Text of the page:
NY Gov Seeks to Exclude Medical Malpractice From Wrongful Death Damages Bill

By Andrew G. Simpson | January 31, 2023

New York Gov. Kathy Hochul last night vetoed a measure that would have expanded wrongful death benefits after her late bid for amendments was rejected by the sponsors of the bill.

In vetoing the Grieving Families Act, Hochul called for more study of the bill’s effects on the economy, businesses, and the health care system.

The bill sought to allow emotional damages including for grief or anguish and loss of affection and companionship in wrongful death cases and expand the list of family members eligible for damages.

Yesterday, Hochul went public with concerns over the bill’s economic impact before the midnight deadline for her to act on it in an editorial in the New York Daily News. She proposed several changes including an exemption for medical malpractice claims.

“This bill passed at the very end of the legislative session; the bill was approved in committee and voted on by both the Assembly and Senate, in full, on the very same day. What was missing was a serious evaluation of the impact of these massive changes on the economy, small businesses, individuals, and the state’s complex health care system,” she wrote.

She advocated that the bill be amended to “give parents of children who have tragically died in accidents the opportunity to seek meaningful accountability for their heart-wrenching loss while, for the time being, exempting far more costly medical malpractice claims.”

In vetoing the bill as passed by lawmakers, Hochul sided with businesses including insurers and health care firms that warned the change would mean higher liability insurance costs for drivers and businesses.

The Democratic sponsors of the wrongful death reform bill said they were “extremely disappointed” and noted that Hochul’s amendments were more restrictive than exempting medical malpractice claims— she also wanted to exclude expanded damages for families with victims older than 18.

“The governor now says she put forward a ‘fair proposal’ over a month ago, but she doesn’t explain that her counterproposal to the Grieving Families Act only addresses the wrongful deaths of persons under 18 years, and conspicuously exempts deaths that ‘involve or give rise to any actual or potential claim for medical malpractice of any kind.’ Moreover, the Governor’s proposal doesn’t expand the definition of family, nor does it extend the statute of limitations or apply to pending claims,” Assembly Member Helene Weinstein and Senator Brad Hoylman-Sigal said in a statement.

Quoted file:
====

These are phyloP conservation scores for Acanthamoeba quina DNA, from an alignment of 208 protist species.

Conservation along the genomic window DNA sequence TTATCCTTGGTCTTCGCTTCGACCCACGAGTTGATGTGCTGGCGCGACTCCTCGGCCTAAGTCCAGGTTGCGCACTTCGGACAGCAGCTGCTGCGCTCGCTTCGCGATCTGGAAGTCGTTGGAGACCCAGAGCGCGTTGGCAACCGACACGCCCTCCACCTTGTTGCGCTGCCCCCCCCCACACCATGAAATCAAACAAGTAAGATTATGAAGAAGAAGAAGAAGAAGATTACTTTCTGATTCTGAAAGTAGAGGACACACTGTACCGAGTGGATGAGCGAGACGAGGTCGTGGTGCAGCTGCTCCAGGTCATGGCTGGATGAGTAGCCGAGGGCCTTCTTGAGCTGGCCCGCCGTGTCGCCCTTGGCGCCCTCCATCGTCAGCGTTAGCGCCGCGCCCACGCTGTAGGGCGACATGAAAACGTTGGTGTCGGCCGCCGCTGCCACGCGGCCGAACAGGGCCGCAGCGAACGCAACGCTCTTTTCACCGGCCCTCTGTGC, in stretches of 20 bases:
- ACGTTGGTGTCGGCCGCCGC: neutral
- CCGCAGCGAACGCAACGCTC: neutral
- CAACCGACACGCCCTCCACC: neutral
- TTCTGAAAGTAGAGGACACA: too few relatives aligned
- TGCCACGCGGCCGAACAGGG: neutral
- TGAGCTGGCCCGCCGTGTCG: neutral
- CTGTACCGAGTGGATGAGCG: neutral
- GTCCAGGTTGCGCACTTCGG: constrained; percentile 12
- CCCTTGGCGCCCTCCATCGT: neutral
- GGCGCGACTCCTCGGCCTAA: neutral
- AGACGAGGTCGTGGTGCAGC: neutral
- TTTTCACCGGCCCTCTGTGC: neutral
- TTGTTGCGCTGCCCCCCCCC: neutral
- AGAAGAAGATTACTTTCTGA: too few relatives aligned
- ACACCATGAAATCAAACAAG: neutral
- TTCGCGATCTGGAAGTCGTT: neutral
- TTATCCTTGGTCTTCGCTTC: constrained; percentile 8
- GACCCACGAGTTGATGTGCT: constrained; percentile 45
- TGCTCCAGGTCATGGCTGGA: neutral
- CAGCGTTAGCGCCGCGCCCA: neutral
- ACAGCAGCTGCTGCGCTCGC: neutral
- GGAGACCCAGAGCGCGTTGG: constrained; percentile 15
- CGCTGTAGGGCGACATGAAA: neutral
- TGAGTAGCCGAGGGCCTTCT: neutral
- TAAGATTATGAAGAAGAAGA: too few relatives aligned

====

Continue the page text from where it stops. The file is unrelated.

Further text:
They dismissed Hochul’s claim that the measure needs more study. “The truth is this legislation has been considered more carefully than almost any other bill passed during our time in Albany,” they stated, adding that the Hochul Administration has had seven months to review the issue since its passage last June.

Hochul had until midnight to either veto the bill or let it expire without her signature.

A veto can be overridden by a two-thirds majority in both legislative houses.

While current New York law basically limits recovery in wrongful death cases to a decedent’s close family members and for pecuniary or tangible monetary damages only, the legislation (A.6770/S.74A) would mark a substantial departure by allowing recovery for emotional damages including grief or anguish and loss of affection and companionship. The bill would also enlarge the list of family members who could sue to include spouses and domestic partners, as well as children, grandchildren, great-grandchildren, parents, grandparents, stepparents and siblings. A jury could define who is a close family member.

Advocates for victims claimed the change would bring the state in line with other states’ damages statutes and is long overdue.

The New York Public Interest Research Group said that 47 other states already allow their courts to consider the value of lost relationships and 20 states already recognize claims for the grief and mental anguish experienced resulting from a wrongful death. Alabama and New York are the only states that allow neither, NYPIRG said.

But businesses argued that those new settlements would impose a major burden on the state’s economy,

An analysis from actuarial firm Milliman for the New York Civil Justice Institute found that if the bill is enacted, annual property/casualty insurance premiums – including personal auto and general liability for small businesses – could increase by more than $2 billion or 11%. For medical professional liability insurance, costs are projected to balloon by as much as 45%. Self-insured firms could see liability costs rise $1.7 billion or more than 15% a year, according to Milliman.

The Lawsuit Reform Alliance of New York, an organization allied with healthcare, construction, insurance and other businesses and nonprofits concerned with lawsuit abuse, applauded the veto. “Gov. Hochul’s measured action in vetoing the radical expansion of liability in S.74A has New York’s local governments, small businesses, and healthcare workforce breathing a collective sigh of relief,” Tom Stebbins, executive director, said in a statement. “Now is time to get to work and rein-in New York’s already out of control litigation climate.”

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